Loudon County approves $1 million for unidentified project

By Hugh G. Willett knoxnews.com
The Loudon City Council and Loudon County Commission on Monday approved an economic incentive package designed to lure a company code-named "Tango" to the county with a million-dollar investment and a 10-year, 50 percent tax break.

Last week, the Loudon County Economic Development Agency recommended that the county and the city of Loudon offer the incentive package hoping the unnamed company would build a 1 million-square-foot "distribution center" in the county.

Speculation about the identity of "Tango" ranges from Internet-based retailer Amazon to a German auto parts maker. Amazon reportedly has discussed a sales tax waiver with the state as an incentive for the company to build a large distribution center.

Amazon already has confirmed plans to build distribution centers in the Chattanooga area and in Middle Tennessee. The company has indicated it may build additional distribution centers in other parts of the state.

According to Economic Development Agency Chairman Eddie Simpson, it's all about the jobs.

The distribution center could be constructed in one of two scenarios, including an investment by the company of $51 million to create 325 jobs or an $87 million investment to create as many as 1,125 jobs, Simpson said.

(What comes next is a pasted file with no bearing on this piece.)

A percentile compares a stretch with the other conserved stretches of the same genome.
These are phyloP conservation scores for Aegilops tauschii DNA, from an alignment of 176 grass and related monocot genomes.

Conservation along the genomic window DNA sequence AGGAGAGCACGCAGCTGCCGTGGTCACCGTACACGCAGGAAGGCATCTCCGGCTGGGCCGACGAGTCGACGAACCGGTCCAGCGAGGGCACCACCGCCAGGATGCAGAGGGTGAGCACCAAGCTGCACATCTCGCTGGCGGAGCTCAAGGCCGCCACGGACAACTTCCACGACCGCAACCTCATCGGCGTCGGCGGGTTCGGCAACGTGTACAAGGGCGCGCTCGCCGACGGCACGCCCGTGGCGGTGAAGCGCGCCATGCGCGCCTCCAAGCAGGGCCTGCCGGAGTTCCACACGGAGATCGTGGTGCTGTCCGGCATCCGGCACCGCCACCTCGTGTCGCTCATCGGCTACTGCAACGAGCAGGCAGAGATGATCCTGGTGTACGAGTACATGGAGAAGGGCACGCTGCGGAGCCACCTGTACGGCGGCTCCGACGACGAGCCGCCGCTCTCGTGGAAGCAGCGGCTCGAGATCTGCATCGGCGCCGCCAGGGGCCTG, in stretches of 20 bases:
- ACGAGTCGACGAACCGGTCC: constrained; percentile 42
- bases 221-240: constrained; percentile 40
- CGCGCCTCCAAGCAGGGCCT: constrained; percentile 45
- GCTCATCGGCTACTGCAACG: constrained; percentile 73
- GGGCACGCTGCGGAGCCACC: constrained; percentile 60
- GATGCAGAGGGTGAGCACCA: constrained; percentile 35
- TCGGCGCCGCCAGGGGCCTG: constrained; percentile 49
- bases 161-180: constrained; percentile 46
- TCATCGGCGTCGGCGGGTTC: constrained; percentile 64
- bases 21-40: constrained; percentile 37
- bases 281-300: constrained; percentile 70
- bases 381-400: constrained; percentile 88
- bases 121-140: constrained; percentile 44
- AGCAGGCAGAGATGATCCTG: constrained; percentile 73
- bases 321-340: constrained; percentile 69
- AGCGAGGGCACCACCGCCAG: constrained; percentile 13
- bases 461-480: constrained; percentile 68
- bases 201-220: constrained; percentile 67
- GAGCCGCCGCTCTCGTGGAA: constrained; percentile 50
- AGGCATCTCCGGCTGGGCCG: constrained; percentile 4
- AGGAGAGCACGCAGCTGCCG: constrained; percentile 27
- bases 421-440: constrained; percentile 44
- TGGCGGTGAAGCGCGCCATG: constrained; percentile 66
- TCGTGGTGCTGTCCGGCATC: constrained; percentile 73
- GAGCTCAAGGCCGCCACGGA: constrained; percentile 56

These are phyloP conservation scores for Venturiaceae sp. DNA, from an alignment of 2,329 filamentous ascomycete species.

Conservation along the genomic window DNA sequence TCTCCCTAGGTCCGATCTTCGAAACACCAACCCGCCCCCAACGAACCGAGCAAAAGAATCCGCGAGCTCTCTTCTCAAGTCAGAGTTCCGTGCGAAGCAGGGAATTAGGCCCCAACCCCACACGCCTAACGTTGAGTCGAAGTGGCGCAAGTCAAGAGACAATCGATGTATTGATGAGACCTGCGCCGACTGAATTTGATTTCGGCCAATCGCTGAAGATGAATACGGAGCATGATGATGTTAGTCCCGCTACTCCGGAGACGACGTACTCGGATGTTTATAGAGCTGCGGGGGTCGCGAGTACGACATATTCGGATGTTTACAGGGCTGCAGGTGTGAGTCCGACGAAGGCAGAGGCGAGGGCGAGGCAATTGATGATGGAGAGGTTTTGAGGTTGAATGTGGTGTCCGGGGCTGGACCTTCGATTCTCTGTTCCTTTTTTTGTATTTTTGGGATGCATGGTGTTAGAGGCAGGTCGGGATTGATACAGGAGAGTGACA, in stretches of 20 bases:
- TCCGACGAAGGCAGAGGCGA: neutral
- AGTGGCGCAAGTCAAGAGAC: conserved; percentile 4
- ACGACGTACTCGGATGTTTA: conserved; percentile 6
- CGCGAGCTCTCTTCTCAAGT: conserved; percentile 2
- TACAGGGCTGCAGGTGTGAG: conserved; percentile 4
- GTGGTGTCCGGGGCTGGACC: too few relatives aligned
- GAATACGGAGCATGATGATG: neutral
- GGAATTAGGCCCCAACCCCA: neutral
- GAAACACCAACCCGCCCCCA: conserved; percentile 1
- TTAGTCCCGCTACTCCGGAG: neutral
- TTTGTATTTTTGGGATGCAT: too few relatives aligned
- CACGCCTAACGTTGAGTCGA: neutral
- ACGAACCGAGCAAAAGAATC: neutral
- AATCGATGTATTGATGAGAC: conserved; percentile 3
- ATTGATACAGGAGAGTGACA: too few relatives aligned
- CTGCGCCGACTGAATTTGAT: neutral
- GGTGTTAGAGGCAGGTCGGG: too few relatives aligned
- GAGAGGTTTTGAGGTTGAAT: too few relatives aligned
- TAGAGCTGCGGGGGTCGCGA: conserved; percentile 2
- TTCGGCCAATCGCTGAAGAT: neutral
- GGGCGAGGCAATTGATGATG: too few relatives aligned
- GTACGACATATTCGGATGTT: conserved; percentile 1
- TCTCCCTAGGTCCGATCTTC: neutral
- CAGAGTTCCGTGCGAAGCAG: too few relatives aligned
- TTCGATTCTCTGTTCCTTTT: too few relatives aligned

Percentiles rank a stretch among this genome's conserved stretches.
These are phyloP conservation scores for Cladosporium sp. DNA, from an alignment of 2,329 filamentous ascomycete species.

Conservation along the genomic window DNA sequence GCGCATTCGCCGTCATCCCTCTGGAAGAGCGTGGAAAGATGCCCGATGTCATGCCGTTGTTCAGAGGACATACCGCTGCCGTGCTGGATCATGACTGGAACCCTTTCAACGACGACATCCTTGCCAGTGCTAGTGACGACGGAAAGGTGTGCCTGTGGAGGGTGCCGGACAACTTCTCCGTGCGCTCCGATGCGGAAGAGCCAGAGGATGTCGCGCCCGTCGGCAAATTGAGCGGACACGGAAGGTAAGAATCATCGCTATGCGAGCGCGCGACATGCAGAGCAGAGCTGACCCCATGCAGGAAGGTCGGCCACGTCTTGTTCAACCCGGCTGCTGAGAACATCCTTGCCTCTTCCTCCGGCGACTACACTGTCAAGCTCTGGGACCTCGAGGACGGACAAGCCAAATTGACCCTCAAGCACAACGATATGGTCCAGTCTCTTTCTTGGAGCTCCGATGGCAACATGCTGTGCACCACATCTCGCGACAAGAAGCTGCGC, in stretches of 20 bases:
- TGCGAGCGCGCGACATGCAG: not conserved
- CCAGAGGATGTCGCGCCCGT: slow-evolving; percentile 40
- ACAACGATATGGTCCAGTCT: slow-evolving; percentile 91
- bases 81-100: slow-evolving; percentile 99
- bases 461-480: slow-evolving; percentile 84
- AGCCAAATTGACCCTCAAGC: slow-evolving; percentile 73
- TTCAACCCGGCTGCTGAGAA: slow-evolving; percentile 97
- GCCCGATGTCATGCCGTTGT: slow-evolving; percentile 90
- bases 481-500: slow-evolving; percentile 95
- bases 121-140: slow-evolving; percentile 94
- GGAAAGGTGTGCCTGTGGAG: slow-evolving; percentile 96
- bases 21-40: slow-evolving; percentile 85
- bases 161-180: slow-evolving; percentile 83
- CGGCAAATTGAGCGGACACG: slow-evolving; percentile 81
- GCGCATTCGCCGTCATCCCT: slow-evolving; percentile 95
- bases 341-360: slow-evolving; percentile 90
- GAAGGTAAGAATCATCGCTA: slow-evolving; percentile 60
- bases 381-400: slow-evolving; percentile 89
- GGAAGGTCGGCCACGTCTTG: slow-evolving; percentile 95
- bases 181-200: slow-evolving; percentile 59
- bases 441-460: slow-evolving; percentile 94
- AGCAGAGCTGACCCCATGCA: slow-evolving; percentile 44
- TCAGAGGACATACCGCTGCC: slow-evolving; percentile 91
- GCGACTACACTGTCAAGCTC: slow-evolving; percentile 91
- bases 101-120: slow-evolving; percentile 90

"We've lost a lot of jobs in Loudon County since 2007," Simpson said. "If we could bring some of those jobs back it would be a big thing for the county."

In 1999, the county's unemployment rate was down to about 2.7 percent, Simpson said. The county's unemployment rate currently runs at about 8.7 percent, he said.

The potential of project "Tango" is worth the investment, Simpson said. The jobs are expected to pay about $16 per hour. The proposal states that 100 acres at the Center 75 or the Highlands Business Park would be sold for $15,000 per acre.

"That land is just sitting there doing nothing right now," he said.

The Economic Development Agency plan includes recommendations that the county and city borrow about $1 million to pay for site improvements and infrastructure.

Simpson said he knows that many other counties in the state are trying to lure the project to their area. Some counties are likely offering free land he said.

All communities within the state that are seeking to be considered for the project have until Sept. 1 to obtain the necessary legislative approvals.

Loudon County Commissioner Don Miller said he generally was opposed to such tax breaks, however in this case it might be necessary to take advantage of any opportunity to attract jobs.

"This is a significant amount of jobs we're talking about," Miller said.

Miller also acknowledged that Loudon County is competing with five other Tennessee counties and 13 other states for the facility.

"I wish we could get all the states to agree not to offer these incentives. But until then, in order to be competitive we should consider them," he said.